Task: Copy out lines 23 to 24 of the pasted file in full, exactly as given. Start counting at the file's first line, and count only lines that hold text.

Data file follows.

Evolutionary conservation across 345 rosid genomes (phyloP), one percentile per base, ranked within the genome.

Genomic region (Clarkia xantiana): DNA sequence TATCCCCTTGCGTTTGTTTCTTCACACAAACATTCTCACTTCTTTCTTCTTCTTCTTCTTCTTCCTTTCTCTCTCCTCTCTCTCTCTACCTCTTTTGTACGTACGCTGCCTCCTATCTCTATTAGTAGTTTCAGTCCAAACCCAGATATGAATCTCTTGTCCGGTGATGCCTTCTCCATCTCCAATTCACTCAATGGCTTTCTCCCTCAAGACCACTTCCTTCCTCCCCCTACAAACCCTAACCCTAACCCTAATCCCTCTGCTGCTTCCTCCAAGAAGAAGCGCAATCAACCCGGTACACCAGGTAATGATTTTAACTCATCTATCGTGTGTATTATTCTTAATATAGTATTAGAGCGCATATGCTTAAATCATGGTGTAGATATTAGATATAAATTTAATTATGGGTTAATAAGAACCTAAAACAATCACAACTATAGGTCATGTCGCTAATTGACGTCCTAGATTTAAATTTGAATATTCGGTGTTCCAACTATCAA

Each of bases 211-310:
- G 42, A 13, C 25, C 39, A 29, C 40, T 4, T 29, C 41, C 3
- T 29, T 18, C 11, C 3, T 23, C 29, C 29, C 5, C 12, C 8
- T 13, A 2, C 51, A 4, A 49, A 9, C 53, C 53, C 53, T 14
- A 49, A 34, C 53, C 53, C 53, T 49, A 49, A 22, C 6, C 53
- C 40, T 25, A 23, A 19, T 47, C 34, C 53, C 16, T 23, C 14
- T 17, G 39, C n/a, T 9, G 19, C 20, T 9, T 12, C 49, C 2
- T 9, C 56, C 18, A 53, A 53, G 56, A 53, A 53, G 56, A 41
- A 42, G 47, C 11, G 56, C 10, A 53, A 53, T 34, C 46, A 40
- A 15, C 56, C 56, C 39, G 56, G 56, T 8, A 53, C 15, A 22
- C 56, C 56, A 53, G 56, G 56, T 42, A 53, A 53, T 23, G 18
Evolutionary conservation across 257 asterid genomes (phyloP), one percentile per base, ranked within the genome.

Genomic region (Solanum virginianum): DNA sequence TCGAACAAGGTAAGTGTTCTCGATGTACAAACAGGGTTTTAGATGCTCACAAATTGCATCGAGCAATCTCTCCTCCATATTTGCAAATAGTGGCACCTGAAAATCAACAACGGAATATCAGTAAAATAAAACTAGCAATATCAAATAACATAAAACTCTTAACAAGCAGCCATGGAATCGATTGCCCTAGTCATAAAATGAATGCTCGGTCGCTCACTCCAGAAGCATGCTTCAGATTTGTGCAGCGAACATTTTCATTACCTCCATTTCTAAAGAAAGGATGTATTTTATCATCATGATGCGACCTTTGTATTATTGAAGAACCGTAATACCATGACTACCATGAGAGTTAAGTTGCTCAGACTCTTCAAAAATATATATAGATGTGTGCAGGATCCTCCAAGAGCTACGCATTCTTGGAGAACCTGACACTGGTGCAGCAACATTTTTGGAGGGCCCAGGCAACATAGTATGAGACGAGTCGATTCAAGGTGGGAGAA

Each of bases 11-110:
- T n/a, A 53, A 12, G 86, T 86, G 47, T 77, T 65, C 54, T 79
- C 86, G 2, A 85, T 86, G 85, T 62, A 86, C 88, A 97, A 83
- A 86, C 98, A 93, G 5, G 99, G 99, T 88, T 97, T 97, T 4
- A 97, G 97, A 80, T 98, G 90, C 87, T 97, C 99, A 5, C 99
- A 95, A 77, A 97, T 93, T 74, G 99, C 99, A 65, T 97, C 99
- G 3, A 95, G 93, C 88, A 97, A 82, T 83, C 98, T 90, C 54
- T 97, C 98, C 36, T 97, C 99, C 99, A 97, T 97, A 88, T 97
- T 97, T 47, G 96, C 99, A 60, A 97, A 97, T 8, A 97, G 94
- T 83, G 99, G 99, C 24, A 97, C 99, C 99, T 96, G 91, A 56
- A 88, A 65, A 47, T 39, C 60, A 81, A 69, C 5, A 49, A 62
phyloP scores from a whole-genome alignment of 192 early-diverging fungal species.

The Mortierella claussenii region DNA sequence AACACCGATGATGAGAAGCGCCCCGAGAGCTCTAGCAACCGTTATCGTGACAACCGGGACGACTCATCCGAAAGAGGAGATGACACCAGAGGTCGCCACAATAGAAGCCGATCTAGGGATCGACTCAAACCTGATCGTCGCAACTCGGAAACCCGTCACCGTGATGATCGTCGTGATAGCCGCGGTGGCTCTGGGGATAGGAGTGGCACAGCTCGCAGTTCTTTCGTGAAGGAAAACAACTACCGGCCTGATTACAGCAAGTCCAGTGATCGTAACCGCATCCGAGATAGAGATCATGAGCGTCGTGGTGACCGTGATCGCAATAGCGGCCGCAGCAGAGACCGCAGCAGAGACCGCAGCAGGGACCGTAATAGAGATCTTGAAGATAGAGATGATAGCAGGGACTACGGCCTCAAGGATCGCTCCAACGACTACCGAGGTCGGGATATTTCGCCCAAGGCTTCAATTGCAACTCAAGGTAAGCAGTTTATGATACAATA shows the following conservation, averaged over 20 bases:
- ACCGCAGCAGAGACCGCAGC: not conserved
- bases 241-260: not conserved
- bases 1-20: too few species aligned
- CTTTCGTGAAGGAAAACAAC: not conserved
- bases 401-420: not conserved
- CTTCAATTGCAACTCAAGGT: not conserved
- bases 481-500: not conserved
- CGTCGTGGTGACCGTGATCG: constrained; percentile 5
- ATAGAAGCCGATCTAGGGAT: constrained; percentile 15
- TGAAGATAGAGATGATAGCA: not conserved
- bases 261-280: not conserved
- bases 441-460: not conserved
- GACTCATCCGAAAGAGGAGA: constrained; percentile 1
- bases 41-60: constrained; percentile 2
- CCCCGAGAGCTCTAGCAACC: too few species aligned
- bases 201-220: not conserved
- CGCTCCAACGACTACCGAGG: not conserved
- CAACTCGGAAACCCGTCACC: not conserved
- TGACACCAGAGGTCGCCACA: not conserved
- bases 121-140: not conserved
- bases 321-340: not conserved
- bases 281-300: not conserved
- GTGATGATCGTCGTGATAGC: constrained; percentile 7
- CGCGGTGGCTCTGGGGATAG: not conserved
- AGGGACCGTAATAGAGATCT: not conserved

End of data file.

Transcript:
- T 97, C 98, C 36, T 97, C 99, C 99, A 97, T 97, A 88, T 97
- T 97, T 47, G 96, C 99, A 60, A 97, A 97, T 8, A 97, G 94